The most powerful demonstration was that of precision strike. New guidance technologies have led to the development of munitions that can be delivered with remarkable precision. These include munitions delivered by aircraft, cruise missiles, and artillery. For instance, during the Gulf War, 6,250 tons of precision-guided munitions were used compared with 81,980 tons of "dumb" bombs. Between 80 and 90 per cent of the precision-guided munitions (PGMs) hit their targets compared with only about 25 per cent of dumb bombs. In addition to yielding logistic benefits and combat effectiveness, the PGMs enabled the Coalition forces to minimise collateral damage on the ground.
Since the Gulf War, rapid progress continues to be made. Great advances in computational power, decreases in the physical size of computer components, and lower costs have led to dramatic progress in military technologies. Today, thanks to integration of digital technology with communication technology (satellites), the range, volume, and speed of communications have increased exponentially. By making sure that adequate targeting information is available and distributed efficiently, military strategists profess that a co-ordinated attack can be mounted to destroy as many as 500 strategically important targets in the first minute of the campaign through precision strikes.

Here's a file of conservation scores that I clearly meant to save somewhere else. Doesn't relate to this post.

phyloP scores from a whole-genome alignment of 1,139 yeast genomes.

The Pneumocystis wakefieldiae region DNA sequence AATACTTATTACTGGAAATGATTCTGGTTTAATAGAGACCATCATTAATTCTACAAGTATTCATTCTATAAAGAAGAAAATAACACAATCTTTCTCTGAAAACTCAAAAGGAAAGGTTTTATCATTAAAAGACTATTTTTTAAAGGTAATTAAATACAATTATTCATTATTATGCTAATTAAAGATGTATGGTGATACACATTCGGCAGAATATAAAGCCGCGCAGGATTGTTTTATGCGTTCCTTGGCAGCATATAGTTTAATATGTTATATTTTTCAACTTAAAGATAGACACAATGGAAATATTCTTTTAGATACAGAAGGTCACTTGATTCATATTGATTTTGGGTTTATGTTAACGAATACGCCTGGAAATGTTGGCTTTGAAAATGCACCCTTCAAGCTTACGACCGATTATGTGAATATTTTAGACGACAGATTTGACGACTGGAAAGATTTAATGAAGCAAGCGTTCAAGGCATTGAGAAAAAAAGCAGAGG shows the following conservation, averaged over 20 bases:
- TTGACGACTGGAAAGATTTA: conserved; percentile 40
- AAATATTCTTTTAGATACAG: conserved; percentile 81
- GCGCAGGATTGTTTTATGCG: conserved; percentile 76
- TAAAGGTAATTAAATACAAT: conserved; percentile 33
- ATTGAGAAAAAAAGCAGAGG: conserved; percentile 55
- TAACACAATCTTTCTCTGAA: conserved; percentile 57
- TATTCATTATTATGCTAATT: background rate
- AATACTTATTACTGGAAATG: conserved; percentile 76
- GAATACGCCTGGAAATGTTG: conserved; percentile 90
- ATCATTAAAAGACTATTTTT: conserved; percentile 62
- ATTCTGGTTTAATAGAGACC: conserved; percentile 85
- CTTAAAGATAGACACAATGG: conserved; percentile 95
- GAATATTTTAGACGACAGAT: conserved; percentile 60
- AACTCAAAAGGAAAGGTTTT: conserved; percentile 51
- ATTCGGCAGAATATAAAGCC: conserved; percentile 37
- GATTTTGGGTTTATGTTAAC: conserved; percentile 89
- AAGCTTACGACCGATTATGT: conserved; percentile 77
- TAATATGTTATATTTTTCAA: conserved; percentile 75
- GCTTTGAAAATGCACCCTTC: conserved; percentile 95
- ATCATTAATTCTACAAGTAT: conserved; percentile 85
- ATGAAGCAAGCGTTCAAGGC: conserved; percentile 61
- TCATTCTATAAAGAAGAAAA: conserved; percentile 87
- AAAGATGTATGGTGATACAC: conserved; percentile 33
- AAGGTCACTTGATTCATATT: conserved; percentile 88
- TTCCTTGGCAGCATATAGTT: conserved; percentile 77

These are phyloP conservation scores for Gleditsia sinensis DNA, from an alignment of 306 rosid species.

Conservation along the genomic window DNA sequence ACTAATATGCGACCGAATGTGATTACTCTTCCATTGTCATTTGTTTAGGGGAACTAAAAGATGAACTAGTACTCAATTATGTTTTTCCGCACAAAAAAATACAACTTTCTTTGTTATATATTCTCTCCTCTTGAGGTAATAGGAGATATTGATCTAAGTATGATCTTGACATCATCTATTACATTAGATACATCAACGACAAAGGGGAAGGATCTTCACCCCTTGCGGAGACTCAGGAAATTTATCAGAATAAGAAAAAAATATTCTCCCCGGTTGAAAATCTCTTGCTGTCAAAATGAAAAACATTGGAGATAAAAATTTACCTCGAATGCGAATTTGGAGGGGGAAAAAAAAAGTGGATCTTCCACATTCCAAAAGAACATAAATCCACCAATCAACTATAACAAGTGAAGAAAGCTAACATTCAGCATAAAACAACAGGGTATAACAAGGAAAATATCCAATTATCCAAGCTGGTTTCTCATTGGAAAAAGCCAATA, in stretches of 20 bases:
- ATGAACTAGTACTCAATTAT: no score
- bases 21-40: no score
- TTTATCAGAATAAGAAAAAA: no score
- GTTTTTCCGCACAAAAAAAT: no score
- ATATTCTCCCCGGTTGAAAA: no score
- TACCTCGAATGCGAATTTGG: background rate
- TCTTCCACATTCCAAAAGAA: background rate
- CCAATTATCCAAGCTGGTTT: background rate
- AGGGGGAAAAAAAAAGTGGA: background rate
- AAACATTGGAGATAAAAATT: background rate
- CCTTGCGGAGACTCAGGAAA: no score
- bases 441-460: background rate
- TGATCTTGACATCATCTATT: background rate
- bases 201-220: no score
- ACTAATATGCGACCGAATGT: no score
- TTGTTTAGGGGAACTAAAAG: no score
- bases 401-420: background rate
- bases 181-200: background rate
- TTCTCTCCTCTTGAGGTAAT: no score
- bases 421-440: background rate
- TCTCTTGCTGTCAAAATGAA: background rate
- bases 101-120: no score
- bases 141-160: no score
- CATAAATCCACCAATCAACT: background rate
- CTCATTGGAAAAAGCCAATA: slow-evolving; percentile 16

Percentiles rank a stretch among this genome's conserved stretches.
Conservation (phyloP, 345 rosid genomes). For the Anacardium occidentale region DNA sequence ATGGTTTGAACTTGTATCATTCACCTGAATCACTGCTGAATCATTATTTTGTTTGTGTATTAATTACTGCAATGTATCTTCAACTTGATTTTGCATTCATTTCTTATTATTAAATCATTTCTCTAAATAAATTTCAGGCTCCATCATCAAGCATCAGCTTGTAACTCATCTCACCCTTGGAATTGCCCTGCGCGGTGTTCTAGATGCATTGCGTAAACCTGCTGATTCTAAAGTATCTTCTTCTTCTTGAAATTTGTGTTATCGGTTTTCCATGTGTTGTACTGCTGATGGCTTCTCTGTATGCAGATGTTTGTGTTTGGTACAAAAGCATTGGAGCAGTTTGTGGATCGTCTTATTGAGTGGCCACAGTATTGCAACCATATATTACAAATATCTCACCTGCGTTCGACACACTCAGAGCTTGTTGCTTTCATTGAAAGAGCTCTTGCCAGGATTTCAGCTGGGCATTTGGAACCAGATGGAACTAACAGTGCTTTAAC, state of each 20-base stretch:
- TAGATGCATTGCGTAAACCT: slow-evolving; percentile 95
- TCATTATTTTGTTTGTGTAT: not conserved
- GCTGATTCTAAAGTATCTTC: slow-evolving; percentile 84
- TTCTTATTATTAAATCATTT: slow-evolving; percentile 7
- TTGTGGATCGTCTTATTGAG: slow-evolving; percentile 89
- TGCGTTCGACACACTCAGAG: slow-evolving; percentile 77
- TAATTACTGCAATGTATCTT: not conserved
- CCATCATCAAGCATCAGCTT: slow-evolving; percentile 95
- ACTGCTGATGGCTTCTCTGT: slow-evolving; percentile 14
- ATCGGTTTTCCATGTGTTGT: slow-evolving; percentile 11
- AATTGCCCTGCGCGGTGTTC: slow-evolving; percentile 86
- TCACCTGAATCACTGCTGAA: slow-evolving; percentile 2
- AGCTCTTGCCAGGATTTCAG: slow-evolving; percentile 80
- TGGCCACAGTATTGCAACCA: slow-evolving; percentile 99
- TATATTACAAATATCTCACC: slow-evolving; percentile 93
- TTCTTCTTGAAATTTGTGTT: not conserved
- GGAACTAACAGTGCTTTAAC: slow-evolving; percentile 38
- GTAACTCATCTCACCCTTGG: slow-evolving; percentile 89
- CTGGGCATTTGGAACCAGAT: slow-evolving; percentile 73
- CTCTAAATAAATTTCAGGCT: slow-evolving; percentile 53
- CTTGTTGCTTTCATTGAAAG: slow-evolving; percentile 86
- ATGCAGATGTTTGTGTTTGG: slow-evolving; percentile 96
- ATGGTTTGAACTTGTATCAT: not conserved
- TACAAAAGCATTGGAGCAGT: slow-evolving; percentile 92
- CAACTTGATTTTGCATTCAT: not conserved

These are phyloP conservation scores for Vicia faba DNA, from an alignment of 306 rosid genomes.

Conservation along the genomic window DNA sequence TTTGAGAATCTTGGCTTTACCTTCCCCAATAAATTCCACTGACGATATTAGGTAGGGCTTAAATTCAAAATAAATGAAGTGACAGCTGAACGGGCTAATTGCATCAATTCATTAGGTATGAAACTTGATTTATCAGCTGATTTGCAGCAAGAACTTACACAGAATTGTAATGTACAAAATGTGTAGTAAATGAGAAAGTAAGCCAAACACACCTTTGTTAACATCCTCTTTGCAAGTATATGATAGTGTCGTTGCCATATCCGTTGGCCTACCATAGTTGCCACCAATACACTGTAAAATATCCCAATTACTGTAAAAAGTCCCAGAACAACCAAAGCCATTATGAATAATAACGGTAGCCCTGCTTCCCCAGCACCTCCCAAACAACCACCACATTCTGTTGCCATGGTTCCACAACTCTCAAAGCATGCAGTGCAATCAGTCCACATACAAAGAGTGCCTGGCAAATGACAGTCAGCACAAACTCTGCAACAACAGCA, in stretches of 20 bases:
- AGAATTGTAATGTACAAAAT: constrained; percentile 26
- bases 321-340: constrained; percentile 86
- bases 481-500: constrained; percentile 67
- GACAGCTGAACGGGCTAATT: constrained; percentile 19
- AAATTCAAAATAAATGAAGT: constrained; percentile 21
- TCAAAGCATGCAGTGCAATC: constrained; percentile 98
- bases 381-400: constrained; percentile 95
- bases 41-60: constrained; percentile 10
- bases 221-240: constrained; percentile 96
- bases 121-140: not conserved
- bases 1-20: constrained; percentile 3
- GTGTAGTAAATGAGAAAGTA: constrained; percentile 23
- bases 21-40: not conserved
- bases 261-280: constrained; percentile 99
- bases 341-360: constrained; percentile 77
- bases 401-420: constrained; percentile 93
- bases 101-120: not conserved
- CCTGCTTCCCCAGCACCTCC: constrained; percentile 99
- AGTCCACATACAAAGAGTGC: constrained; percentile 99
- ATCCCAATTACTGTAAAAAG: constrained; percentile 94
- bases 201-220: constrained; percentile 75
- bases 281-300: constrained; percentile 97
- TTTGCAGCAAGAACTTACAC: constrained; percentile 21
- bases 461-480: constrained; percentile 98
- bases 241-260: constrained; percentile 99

Another area of advances today is in computer networking which makes possible a truly networked force that is integrated operationally and yet also distributed geographically. The result is higher effectiveness but lower vulnerability.
Greater effectiveness comes because any node (i.e. unit, sensor, platform, weapon, or person) in the network located virtually anywhere will be able to work in conjunction with any and every other node. This unprecedented horizontal integration and flexibility is particularly beneficial to modern armies operating on a node-to-node (any-to-any) military command and control network as compared to the traditional hub-and-spoke network.
At the same time, networking also allows all services in all domains—naval, land, air, space, and cyber—to share data and operate jointly, thus multiplying their overall effectiveness. Meanwhile, vulnerability is reduced as enemy forces face greater complexity and expanse in targeting distributed forces. The longer the communication and weapon ranges, the more distributed yet still integrated the whole force can be.
Take naval warfare, for example. With ICTs, Mahan’s thesis on the need to concentrate the fleet to achieve concentrated offensive force has become outmoded and is now being replaced by doctrine of distributed forces.
Finally, developments in digital technology and satellites have also led to improvements in finding and tracking targets (sensing), in integrating data from diverse sensors (fusing), and in feeding the result to any weapon system (sensor-to-shooter). When networked with advanced command and control systems in which human decision making is enhanced by data-crunching and imaging, the result is improved targeting. In the end, greater accuracy at lower cost improves the expected payoff of every weapon used, which multiplies the strike potential of every weapon platform.